When I first heard about it a few months ago, I couldn’t believe it. There are people who will take a pair of finches, put them in the same cage to fight, and place bets on who will win. We’ve all heard of dog-fighting, and cockfighting. The sports channels broadcast fights between humans in cages. But finches? Now I know they can be a little aggressive around the feeder, but who isn’t? I mean, it’s generally not a good idea to get between me and my morning coffee. And finches aren’t as bad as, say, house sparrows, who come to my feeders by the flockful and crowd out everyone else. And finches aren’t as ill-tempered as blue jays, who scold pretty much anybody, and even attack their own reflection in a window. But finches? Those delicate little things that flutter and twitter around my yard?

The first incident was in Connecticut. The latest one took place last week in Ashland, Massachusetts, just outside of Boston, where authorities raided a house and found 20 saffron finches, along with 20 illegal immigrants from Brazil, where this activity (I’m not going to call it a sport) originated. I should add that finch-fighting is also illegal in Brazil, but that hasn’t stopped the activity.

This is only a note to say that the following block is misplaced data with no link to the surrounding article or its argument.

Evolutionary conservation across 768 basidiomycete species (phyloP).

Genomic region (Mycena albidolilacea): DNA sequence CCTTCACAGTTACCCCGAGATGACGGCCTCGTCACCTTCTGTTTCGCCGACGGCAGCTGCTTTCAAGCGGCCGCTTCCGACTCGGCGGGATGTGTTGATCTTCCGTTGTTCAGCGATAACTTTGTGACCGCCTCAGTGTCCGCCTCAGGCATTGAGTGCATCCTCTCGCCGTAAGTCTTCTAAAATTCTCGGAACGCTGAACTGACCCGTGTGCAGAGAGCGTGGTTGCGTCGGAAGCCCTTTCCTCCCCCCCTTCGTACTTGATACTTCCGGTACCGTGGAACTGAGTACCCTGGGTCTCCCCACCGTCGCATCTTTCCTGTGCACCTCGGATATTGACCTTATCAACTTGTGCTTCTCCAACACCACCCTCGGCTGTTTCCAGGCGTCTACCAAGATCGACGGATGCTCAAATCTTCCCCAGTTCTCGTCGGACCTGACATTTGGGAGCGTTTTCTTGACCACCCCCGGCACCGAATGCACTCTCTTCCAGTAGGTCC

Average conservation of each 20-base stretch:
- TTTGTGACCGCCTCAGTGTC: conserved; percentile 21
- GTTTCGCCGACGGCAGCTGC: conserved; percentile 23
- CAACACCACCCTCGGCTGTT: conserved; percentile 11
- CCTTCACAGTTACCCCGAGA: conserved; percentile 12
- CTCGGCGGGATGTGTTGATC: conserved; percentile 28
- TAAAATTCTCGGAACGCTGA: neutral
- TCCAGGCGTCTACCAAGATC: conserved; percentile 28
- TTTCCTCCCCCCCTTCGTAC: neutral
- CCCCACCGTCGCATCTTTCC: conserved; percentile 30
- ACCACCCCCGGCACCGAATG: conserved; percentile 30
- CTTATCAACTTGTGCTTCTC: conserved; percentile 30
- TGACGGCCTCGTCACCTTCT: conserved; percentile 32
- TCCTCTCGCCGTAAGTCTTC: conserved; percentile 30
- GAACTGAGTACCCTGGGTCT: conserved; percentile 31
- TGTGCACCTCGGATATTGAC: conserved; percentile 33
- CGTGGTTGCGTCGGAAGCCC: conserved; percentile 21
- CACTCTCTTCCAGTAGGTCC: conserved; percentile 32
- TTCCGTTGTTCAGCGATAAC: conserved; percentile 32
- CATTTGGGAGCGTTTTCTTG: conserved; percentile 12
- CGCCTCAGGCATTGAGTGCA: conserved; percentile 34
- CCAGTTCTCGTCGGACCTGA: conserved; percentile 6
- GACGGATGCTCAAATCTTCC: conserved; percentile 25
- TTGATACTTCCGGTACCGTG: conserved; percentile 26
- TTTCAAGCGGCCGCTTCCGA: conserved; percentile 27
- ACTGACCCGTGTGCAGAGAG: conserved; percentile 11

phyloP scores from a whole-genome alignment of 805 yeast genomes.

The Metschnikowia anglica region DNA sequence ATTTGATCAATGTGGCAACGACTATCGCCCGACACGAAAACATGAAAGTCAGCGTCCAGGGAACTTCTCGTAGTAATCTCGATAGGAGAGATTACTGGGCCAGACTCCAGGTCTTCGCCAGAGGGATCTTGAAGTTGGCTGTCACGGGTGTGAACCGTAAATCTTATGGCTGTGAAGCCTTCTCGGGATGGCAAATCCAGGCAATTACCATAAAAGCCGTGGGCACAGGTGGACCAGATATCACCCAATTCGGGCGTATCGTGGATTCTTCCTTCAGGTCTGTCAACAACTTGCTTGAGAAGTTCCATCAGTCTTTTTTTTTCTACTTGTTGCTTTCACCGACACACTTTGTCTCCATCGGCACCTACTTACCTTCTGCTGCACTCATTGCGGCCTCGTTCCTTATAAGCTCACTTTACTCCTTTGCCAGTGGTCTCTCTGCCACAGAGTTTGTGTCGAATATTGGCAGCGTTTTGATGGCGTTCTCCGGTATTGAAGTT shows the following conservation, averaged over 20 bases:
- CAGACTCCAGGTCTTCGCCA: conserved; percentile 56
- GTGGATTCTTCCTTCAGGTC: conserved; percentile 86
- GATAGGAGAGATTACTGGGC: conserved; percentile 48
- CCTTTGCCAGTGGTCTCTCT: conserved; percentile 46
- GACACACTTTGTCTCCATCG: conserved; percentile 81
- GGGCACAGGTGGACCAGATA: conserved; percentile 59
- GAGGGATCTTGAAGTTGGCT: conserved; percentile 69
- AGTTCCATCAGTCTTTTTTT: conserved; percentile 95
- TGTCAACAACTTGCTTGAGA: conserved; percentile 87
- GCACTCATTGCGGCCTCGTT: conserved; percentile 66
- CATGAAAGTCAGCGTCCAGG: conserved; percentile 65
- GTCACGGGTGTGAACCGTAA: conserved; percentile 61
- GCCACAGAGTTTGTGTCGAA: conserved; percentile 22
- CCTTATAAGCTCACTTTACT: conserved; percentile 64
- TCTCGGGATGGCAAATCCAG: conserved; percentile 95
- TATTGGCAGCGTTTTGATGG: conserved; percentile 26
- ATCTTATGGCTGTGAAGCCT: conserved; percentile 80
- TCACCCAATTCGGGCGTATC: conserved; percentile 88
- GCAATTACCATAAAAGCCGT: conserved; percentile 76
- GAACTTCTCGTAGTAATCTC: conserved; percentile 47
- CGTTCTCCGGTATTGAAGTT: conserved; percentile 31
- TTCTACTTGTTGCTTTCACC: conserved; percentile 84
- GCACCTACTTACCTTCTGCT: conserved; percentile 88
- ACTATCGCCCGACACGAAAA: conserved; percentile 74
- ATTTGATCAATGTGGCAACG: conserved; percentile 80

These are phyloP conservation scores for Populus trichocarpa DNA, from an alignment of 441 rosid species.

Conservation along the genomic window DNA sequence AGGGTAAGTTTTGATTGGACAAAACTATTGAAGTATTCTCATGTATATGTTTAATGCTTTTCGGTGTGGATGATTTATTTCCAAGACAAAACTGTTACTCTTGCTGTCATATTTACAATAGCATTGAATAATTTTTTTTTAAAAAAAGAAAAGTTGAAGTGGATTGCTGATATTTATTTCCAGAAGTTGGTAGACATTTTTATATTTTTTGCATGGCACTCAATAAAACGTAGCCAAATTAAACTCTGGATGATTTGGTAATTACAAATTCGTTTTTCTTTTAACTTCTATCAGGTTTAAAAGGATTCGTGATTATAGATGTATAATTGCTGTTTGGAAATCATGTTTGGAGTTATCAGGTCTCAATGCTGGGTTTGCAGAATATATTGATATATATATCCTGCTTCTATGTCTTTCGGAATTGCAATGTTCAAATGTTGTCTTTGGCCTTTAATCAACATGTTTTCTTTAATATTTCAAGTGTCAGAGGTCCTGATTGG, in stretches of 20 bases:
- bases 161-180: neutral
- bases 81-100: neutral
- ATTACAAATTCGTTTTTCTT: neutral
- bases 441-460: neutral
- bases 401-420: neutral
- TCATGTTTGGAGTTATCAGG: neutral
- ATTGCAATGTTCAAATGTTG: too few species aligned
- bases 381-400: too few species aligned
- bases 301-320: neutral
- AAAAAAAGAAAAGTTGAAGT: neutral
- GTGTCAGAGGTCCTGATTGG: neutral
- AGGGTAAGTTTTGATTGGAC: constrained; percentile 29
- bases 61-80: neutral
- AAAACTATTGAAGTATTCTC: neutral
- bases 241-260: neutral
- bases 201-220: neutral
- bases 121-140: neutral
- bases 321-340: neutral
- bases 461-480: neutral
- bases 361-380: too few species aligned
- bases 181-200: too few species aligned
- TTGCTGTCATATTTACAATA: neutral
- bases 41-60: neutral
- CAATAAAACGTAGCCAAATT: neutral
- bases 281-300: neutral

Apparently the male saffron finches are particularly aggressive, especially when aroused by a female.

According to a news report, a female is kept in a separate compartment. The males get riled up, and then they are released into the same cage, where they’ll attack each other, pecking each other’s legs off.

Whoever survives wins?

Finch fights are high stakes gambling, with a good fighter going for $1,000 or more. The birds are bred for aggressiveness, and owners will sharpen their beaks. Authorities say it’s gaining in popularity.

How can this be? What does it say about us?